Tips for a more secure remote work environment

March 31, 2020 | Boundless Team | Blog


The COVID-19 crisis represents the perfect storm for malicious cyber attackers, who are actively intensifying their attacks against individuals and organization worldwide.

With millions of companies having their employees work from home, remote workers become vulnerable targets for hackers aiming to access company networks.

These incidents are likely to increase in frequency and severity over the coming weeks and months.

This is why it’s important for companies and individuals to be aware of the most common risks and cyber threats linked to remote work, and put in place routine cyber-hygiene practices to strengthen the security of your company.

Main cyber threats linked to remote work

Nowadays, the cybercrime landscape is diverse. Cyberattacks include threats like computer viruses, data breaches, and Denial of Service (DoS) attacks.
Do you know what are the most common cyberattacks threatening remote workers?


What is it? A type of online scam used by cyber-attackers to steal confidential information, such as passwords, personal data or bank information.

Mode of action: Hackers disguise themselves as a trustworthy entity to send their messages, which can be delivered by emails, SMS, chats, social media or other digital communication mean.

Potential risks: Hack of professional accounts, intrusion into company networks, ransomware, fraud, etc.


What is it? A type of malicious software designed to block access to a computer system or computer files until a sum of money is paid. This type of attack is often followed by data theft and destruction of backups.

Mode of Action: The attacks often spread through phishing emails containing malicious attachments, or through drive-by downloading amongst other ways.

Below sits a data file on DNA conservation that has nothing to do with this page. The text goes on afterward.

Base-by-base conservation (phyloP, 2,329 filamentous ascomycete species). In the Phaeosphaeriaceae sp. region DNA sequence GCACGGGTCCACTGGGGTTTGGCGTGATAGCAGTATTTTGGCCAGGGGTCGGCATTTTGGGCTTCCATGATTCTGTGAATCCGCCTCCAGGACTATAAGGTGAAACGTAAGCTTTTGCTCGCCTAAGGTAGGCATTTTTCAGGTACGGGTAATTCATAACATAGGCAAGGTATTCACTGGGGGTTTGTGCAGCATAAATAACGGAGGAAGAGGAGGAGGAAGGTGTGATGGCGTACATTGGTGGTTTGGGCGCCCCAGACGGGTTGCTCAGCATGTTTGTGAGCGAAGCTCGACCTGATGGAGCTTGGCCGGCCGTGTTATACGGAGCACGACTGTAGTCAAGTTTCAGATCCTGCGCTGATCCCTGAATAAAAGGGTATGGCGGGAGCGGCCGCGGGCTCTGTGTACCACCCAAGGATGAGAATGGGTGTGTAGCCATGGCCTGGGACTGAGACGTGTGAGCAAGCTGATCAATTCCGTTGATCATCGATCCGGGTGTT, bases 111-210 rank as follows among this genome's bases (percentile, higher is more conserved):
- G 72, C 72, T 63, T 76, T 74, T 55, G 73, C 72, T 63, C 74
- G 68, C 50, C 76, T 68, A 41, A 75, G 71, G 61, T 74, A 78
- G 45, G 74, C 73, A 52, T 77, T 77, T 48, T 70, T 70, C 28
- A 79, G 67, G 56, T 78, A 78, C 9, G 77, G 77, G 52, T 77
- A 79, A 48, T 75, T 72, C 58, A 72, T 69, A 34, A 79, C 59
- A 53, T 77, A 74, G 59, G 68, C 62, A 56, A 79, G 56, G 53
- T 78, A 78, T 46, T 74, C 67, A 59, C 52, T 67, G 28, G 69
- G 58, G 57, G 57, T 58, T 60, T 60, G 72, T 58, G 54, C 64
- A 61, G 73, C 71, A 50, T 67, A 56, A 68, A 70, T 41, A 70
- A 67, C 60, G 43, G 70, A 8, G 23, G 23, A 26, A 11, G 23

Potential risks: Business downtime, data loss, etc.

Data theft

What is it? The act of breaking into a corporate network or external hosting system to steal digital information with the intent to compromise privacy, reselling confidential data or damaging a company’s image.

Mode of action: As with ransomware, these attacks often happen through intrusion into a company network or hosting systems via remote access, or even by compromising an employee’s equipment.

Potential risks: Business activity disruption and damage to the company’s image.

False transfer orders (FOVI/BEC)

What is it? A type of fraud where a cyber attacker usurps an identity with malicious intentions, such as requesting a money transfer (exceptionally and confidentially), or a change in the payment details of an invoice or salary.

Mode of action: Hackers usually usurp the identity of a manager, a service provider or even an employee, and use telephone or email as communication means.

Potential risks: Financial loss for the company or organization.

Beware of these kinds of cyber threats and alert your company supervisor or IT team if you notice any abnormal activity, or fear your equipment has been compromised.

Digital hygiene tips for remote workers

When working from home, it is important to ensure you protect your company and yourself from potential cyberattacks.

Check out these 10 tips, which can help you contribute as much as possible to the security of your company.

illustration user organigram

Keep your professional and personal life apart.

Separate your personal and professional life – if possible, by using different devices. If you have a corporate device, use it for business tasks only.

Likewise, your personal equipment should be used for your personal life – so no mixing business with personal.